Colorlines Favorites of 2018: The Messy Humanity and Community of ‘Pose’

By catherine lizette gonzalez Dec 27, 2018

It’s still rare to find character portrayals of queer and trans people of color living with the same messy humanity that empathizes the White characters of many canonical TV shows. In "Pose," the new Golden Globe-nominated FX drama set in the ’80s New York City ballroom scene, Black and Brown LGBTQ people have the agency to show the multidimensionality of those human experiences.

The series begins with the Mary Jane Girls’ “In My House" playing in the background as the House of Abundance steals royal gowns from an exhibition at the Brooklyn Museum, before strutting at a ballroom competition in Manhattan. When the police arrive at the scene, Elektra Abundance (Dominique Jackson) hands herself in, her hands outstretched in victory, the ballroom crowd still hype. In "Pose," the ball is a mirror of everyday life: its humor, darkness and trauma. And it’s a space for Black and Brown queer and trans folks to dream and create amidst the horrors of the Ronald Reagan administration, the AIDS crisis and the rise of corporate, luxury wealth.

"Pose" centers on Blanca (Mj Rodriguez), an Afro-Latinx trans woman who decides to leave the House of Abundance after discovering that she is HIV-positive. She decides to become a House Mother, forming her own House of Evangelista, making it a place of refuge for people who have nowhere to live. By the end of the first episode, she recruits Damon (Ryan Jamaal Swain), a Black gay teen who’s been kicked out of his home, Angel (Indya Moore), a trans Puerto Rican sex worker and former member of House of Abundance and Lil Papi (Angel Bismark Curiel), a Latinx orphan who needs a place to stay.

While the ball scenes are the high-energy points in the show, the everyday experiences of the characters’ lives, their relationships and desires are what reveal deep human complexities. In the Janet Mock-directed episode, “Love Is the Message"—the first American television episode to ever be directed by a trans woman of color—we see this up close in a tryptech set in context of the HIV/AIDS crisis. Pray Tell (Billy Porter), the ballroom master of ceremony, copes with the last few weeks of his dying partner’s life; Blanca, who is newly diagnosed, contemplates dating again; and Angel confronts her boyfriend’s White cisgender wife. The episode shows the horrors of racism, homophobia and transphobia, without taking away the protagonists’ self-determination to find hope and community, even in the most subtle ways.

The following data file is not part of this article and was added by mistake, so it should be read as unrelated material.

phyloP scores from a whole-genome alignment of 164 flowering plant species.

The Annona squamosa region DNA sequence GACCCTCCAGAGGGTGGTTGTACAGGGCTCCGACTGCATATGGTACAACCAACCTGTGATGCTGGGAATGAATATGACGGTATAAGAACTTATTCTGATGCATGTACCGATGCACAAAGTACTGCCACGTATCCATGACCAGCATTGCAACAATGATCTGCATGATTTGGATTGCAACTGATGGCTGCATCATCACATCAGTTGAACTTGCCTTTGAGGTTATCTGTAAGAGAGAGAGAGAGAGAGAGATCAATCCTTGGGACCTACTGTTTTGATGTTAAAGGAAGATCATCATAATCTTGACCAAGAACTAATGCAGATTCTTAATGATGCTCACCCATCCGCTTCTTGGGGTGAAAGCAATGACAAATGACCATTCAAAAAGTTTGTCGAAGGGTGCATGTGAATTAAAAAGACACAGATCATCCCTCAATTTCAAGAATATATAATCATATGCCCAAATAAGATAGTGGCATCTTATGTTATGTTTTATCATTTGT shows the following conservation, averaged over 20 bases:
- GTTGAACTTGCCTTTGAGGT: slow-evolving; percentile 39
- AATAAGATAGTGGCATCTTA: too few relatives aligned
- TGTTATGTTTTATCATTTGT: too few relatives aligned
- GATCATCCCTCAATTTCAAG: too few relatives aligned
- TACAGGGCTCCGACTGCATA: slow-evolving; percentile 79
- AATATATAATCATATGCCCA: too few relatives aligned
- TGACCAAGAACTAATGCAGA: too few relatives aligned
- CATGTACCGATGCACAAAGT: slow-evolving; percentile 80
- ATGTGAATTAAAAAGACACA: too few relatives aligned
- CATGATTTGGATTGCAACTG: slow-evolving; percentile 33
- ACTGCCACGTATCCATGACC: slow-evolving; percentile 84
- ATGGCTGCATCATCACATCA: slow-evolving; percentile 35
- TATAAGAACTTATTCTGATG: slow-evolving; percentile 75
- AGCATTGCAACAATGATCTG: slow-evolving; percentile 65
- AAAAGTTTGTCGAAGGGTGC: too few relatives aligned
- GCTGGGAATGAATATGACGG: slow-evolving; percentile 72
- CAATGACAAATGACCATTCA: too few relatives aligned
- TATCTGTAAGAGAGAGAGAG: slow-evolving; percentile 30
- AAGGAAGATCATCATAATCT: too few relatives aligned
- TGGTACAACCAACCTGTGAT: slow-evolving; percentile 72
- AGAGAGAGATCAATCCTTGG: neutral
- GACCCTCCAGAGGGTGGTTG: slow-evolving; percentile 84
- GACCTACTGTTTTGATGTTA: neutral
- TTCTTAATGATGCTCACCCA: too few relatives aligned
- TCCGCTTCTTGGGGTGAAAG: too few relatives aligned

In an interview with Vanity Fair, Mock recalls one such moment in the episode, when Blanca and two of her girlfriends are in a shop talking about a guy who asked her on a date:


I love the ball scenes; I love the shading and reading. But at the same time, it’s in the small moments that I have such joy. Like the girls—Lulu, Candy and Blanca—in a shop talking about dating and love and having sex. Those moments are the things that we never see trans people having. You never see trans people having joy, because so often, they’re just the sidekick that comes in to teach a cisgender or straight character what it means to be authentic. And instead, it’s them talking about their desires. It’s that great Sex and the City moment that everyone loves so much: them around a brunch table. They get to have that, and I think that that does a lot of work in affirming our community.

With the largest cast of transgender actors in television history, five main roles performed by trans women of color and a crew comprised largely of queer and trans people, "Pose" is unequivocally groundbreaking. In a year when the federal government has moved to eliminate trans rights, it reminds us that state violence is part of a larger thread of history, and that resilience can manifest in so many ways. "Pose" exemplifies authentic on-screen storytelling and our moral obligation to fight for it. 

More of catherine’s Favorites: 

Movie:Sorry To Bother You"

Music:Be the Cowboy,” by Mitski 

Hashtag: #PrisonStrike #NationalStudentWalkout

Book:the tertiary/lo terciario,” by Raquel Salas Rivera

Artist: Bárbara Sánchez-Kane

Meme: I loved the American Chopper meme, this one specifically: